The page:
"A man named Zarqawi is responsible for planting car bombs and beheading Americans. He swore his allegiance to Osama bin Laden. Our troops will defeat Zarqawi and his likes overseas in Iraq so we do not have to face them here at home.” -


The US president’s rallying words that Zarqawi would be defeated, failed to stop the beheading of US contractor Nick Berg. None of the masked men involved in the killing could be identified. But the video of Berg’s final moments placed Zarqawi as main executioner.


The standard-issue orange jumpsuit, and the staged spectacle of brutality, would now become familiar markers of a new phase in terror, focused around one figure.


Zarqawi was successful in triggering a sectarian war by bombing two shrines in Samarra.

The bombings generated a counterterror led by a large number of groups  affiliated or associated with the Shia militias.


By April of 2006, al-Qaeda in Iraq was fighting both an insurgency and a sectarian war leaving the country awash with blood.


“There are bad options and there are worse options”


On May 20, 2006, President Bush’s dreams of bringing democracy to Iraq came true. Nouri al-Maliki became Iraq’s first democratically elected prime minister.


Nouri al-Maliki had come to power echoing George W Bush’s warning to

Abu Musab al-Zarqawi – the new government was ready to meet the challenge of

defeating the Sunni insurgents.


A month after Iraq’s first democratic elections, Zarqawi was killed in a US air strike.

Stepping up to fill the void at the top of al-Qaeda in Iraq was one of its  founders - Abu Ayyub al-Masri.

By October 2006, the group had merged with other Sunni insurgents. Masri announced the formation of a new entity – the Islamic State of Iraq.



“We’re essentially allying with al-Qaeda”

 – Nafeez Ahmed

In September 2006, 30 tribes in the Anbar province formed the “Anbar Awakening”, an alliance to fight al-Qaeda in Iraq (AQI) militants. Despite initially accepting al-Qaeda in Iraq due to a shared anti-occupation and anti-Shia agenda, AQI’s violently fanatic religious programme ultimately encourages Sunni tribes to unite with US forces.

The collaboration successfully tested in Anbar province – once Iraq’s most violent – was adopted in other AQI-plagued regions, contributing to a dramatic removal of the Islamic State of Iraq’s insurgency.


It seemed like a winning strategy, but in a rapidly failing state, the line between ally and enemy was increasingly blurred.


One of the secrets of the surge was the US government, working with the Sunni tribes across provinces to put them on the payroll, give them a means of earning a living rather than throwing them to the wolves with Ba’athis and al-Qaeda. When we put them on the payroll, nearly 100,000 of them, we saw that with our support and our financing, our weapons, they were able to obliterate al-Qaeda within a span of really months.” – ALI KHEDERY

“Ironically some of these guys were the same guys that were already fighting alongside al-Qaeda in preceding years. ... we were allying with essentially al-Qaeda affiliated groups to fight al-Qaeda on the pretext that they weren’t actually al-Qaeda. But they were only al-Qaeda affiliated. And we were just pouring money into this.” – NAFEEZ AHMED

As the US' focus shifted to building ties with local tribes, the Maliki government was breaking promises made to their leaders.

General Petraeus and Ambassador Crocker went into Prime Minister Maliki repeatedly and said, we have spent billions of dollars supporting them but now they’re Iraqi citizens, they are helping you maintain security and stability, you need to put them on your payroll, he refused, dragged his feet for years. And so when al-Qaeda or others came offering cash, they had no choice but to accept”. – ALI KHEDERY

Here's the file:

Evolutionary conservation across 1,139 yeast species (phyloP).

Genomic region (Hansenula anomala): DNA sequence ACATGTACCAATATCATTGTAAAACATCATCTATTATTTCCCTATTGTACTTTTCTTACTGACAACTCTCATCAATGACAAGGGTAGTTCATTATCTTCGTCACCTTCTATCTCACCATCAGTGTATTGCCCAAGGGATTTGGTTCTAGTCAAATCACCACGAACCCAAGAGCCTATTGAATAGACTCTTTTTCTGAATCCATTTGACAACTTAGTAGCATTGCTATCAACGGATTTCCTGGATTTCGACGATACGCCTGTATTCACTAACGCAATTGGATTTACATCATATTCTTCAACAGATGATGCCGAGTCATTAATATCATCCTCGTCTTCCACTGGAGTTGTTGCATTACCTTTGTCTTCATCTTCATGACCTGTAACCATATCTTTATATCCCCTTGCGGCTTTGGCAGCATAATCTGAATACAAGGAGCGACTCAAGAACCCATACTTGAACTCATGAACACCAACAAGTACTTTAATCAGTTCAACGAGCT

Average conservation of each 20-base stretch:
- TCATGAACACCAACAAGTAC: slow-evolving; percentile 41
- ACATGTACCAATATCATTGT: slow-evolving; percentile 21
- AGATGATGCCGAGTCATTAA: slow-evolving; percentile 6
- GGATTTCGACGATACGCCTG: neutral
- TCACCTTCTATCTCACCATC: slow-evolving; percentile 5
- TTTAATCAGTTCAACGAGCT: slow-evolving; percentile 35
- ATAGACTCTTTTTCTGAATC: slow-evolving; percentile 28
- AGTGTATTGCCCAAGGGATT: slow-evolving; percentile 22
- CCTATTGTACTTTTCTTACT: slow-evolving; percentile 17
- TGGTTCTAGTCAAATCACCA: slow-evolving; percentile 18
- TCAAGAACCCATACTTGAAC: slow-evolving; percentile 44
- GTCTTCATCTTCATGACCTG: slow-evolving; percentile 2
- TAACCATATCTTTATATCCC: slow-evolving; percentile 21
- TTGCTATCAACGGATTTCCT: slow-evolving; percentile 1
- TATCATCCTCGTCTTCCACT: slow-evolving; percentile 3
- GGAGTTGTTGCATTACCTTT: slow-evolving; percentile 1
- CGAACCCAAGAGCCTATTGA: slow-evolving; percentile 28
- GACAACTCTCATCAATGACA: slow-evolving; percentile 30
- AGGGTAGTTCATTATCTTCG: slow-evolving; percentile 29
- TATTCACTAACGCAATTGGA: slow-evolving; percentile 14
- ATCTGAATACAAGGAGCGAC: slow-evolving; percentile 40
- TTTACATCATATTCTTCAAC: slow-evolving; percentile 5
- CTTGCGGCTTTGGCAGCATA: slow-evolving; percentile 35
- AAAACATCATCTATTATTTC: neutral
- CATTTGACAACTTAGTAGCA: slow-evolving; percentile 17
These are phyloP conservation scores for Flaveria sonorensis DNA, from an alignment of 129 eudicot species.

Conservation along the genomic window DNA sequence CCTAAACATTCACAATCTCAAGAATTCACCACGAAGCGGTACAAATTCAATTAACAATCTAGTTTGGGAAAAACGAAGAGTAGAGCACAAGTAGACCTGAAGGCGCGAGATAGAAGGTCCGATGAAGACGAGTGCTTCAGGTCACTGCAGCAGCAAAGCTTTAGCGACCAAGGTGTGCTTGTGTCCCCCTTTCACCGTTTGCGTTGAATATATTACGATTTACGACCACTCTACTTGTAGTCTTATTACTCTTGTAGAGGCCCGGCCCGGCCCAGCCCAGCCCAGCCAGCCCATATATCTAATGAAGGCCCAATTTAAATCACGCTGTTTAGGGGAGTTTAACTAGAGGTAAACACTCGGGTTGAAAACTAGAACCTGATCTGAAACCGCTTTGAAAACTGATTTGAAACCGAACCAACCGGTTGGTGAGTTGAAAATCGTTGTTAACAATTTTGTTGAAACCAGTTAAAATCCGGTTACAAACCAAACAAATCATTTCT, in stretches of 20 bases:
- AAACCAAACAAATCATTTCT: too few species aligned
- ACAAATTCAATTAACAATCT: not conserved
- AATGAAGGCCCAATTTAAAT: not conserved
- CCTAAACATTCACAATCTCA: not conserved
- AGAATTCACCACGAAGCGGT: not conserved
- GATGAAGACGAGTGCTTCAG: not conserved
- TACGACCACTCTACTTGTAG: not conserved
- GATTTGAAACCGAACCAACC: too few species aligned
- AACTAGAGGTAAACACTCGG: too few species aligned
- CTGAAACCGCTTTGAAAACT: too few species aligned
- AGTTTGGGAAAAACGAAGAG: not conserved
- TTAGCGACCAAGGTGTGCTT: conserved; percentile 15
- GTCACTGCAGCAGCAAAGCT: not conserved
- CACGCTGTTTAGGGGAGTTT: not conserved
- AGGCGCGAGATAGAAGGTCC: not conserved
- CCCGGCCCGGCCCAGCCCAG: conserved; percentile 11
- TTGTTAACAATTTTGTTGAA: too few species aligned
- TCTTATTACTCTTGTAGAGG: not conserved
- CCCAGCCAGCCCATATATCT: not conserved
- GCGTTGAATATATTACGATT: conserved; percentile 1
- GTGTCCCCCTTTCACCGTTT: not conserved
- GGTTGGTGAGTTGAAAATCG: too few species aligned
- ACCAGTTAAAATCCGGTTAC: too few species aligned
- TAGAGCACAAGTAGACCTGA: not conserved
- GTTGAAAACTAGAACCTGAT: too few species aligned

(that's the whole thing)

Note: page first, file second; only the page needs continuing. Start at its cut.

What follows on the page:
By the end of 2007, after the death of almost 100,000 Iraqi civilians and over 4,000 coalition troops, the prevailing narrative was of a fatally weakened Islamic State of Iraq.


Failures of policy and foresight that had dogged the US occupation had supposedly been overcome. But at that same moment, they were being repeated at Camp Bucca.





“What Camp Bucca and other military facilities ended

up being were luxury radicalisation centres...”


Built at the start of the occupation, Camp Bucca’s first detainees came from the notorious

Abu Ghraib prison. The US military held up Camp Bucca as an example of how a model

detention facility should be run.

But the US policy of indiscriminately rounding up large swaths of Sunni men, brought ordinary Iraqi civilians together with radicalised individuals. It allowed for those radicalised elements to promote and recruit for the insurgency.

The Americans by that point had reached a thinking - ‘We came here as liberators and now we’re occupiers. How do we trust anyone here? So we wanna get them all together, we want to sequentially vet them and decide who’s against us and who we can work with.’ That was the intention but the effect was something completely to the opposite.  There were large numbers of people who weren’t against them in the first place when they went into Bucca who were very much against them when they were released.”


On September 17, 2009 Camp Bucca closed down with thousands of prisoners released back into their towns and villages. More than 100,000 detainees had reportedly passed through Camp Bucca.


While the insurgency regrouped under the glare of Camp Bucca; across the border in Syria,

the fate of two nations was being forged away from prying eyes.


“There were indications that there were secret meetings between the Assad regime, former Iraq Baathi officers and then individuals, jihadists who would one day rise to head ISIL.” - ALI KHEDERY

President Bashar al-Assad’s alliance with jihadists, was all about short-term security

at a time of heightened paranoia. For the jihadists too, Assad and the Baathists were simply a means to an end.

I went and met President Assad twice. And presented him with material evidence, documents, satellite pictures, confession, all sort of evidence that his security forces were involved in actively in transporting Jihadists from Syria to Iraq. And also, there were training camps with names and locations. He was in total denial of that. I remember telling him that this will in no time, it will backfire on Syria.” – MOWAFFAK AL RUBAIE